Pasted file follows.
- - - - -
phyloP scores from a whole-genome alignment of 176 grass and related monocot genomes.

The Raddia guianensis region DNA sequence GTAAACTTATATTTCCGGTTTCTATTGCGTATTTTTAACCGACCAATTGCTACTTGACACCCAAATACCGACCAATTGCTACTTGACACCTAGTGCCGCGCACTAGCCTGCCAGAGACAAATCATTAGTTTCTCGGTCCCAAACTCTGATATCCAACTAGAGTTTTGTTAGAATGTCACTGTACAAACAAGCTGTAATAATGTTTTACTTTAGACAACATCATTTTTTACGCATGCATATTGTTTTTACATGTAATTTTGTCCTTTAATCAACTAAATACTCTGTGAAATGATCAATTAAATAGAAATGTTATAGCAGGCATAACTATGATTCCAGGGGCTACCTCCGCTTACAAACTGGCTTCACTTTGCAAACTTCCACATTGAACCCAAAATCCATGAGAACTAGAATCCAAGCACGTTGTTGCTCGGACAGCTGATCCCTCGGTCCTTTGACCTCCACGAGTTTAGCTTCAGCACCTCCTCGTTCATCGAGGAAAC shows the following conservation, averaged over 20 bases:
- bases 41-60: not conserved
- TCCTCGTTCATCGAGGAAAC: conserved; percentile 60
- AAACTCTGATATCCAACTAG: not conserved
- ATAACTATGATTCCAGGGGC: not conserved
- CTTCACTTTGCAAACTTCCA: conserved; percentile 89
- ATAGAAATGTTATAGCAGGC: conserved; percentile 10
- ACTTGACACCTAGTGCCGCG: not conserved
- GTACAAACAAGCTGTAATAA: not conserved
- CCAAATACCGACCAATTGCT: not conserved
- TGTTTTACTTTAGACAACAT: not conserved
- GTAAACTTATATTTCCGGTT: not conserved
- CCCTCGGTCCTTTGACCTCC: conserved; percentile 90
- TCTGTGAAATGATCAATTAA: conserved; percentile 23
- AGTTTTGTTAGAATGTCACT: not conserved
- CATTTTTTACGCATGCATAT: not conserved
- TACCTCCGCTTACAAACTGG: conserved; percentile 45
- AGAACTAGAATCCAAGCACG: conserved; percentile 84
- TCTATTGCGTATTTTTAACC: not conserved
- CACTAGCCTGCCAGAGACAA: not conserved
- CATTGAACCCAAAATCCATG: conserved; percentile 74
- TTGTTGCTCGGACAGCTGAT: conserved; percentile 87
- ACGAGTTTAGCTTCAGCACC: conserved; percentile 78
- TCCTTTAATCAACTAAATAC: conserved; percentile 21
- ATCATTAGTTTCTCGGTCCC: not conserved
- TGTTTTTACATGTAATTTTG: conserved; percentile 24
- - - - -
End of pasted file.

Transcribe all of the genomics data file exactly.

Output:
phyloP scores from a whole-genome alignment of 176 grass and related monocot genomes.

The Raddia guianensis region DNA sequence GTAAACTTATATTTCCGGTTTCTATTGCGTATTTTTAACCGACCAATTGCTACTTGACACCCAAATACCGACCAATTGCTACTTGACACCTAGTGCCGCGCACTAGCCTGCCAGAGACAAATCATTAGTTTCTCGGTCCCAAACTCTGATATCCAACTAGAGTTTTGTTAGAATGTCACTGTACAAACAAGCTGTAATAATGTTTTACTTTAGACAACATCATTTTTTACGCATGCATATTGTTTTTACATGTAATTTTGTCCTTTAATCAACTAAATACTCTGTGAAATGATCAATTAAATAGAAATGTTATAGCAGGCATAACTATGATTCCAGGGGCTACCTCCGCTTACAAACTGGCTTCACTTTGCAAACTTCCACATTGAACCCAAAATCCATGAGAACTAGAATCCAAGCACGTTGTTGCTCGGACAGCTGATCCCTCGGTCCTTTGACCTCCACGAGTTTAGCTTCAGCACCTCCTCGTTCATCGAGGAAAC shows the following conservation, averaged over 20 bases:
- bases 41-60: not conserved
- TCCTCGTTCATCGAGGAAAC: conserved; percentile 60
- AAACTCTGATATCCAACTAG: not conserved
- ATAACTATGATTCCAGGGGC: not conserved
- CTTCACTTTGCAAACTTCCA: conserved; percentile 89
- ATAGAAATGTTATAGCAGGC: conserved; percentile 10
- ACTTGACACCTAGTGCCGCG: not conserved
- GTACAAACAAGCTGTAATAA: not conserved
- CCAAATACCGACCAATTGCT: not conserved
- TGTTTTACTTTAGACAACAT: not conserved
- GTAAACTTATATTTCCGGTT: not conserved
- CCCTCGGTCCTTTGACCTCC: conserved; percentile 90
- TCTGTGAAATGATCAATTAA: conserved; percentile 23
- AGTTTTGTTAGAATGTCACT: not conserved
- CATTTTTTACGCATGCATAT: not conserved
- TACCTCCGCTTACAAACTGG: conserved; percentile 45
- AGAACTAGAATCCAAGCACG: conserved; percentile 84
- TCTATTGCGTATTTTTAACC: not conserved
- CACTAGCCTGCCAGAGACAA: not conserved
- CATTGAACCCAAAATCCATG: conserved; percentile 74
- TTGTTGCTCGGACAGCTGAT: conserved; percentile 87
- ACGAGTTTAGCTTCAGCACC: conserved; percentile 78
- TCCTTTAATCAACTAAATAC: conserved; percentile 21
- ATCATTAGTTTCTCGGTCCC: not conserved
- TGTTTTTACATGTAATTTTG: conserved; percentile 24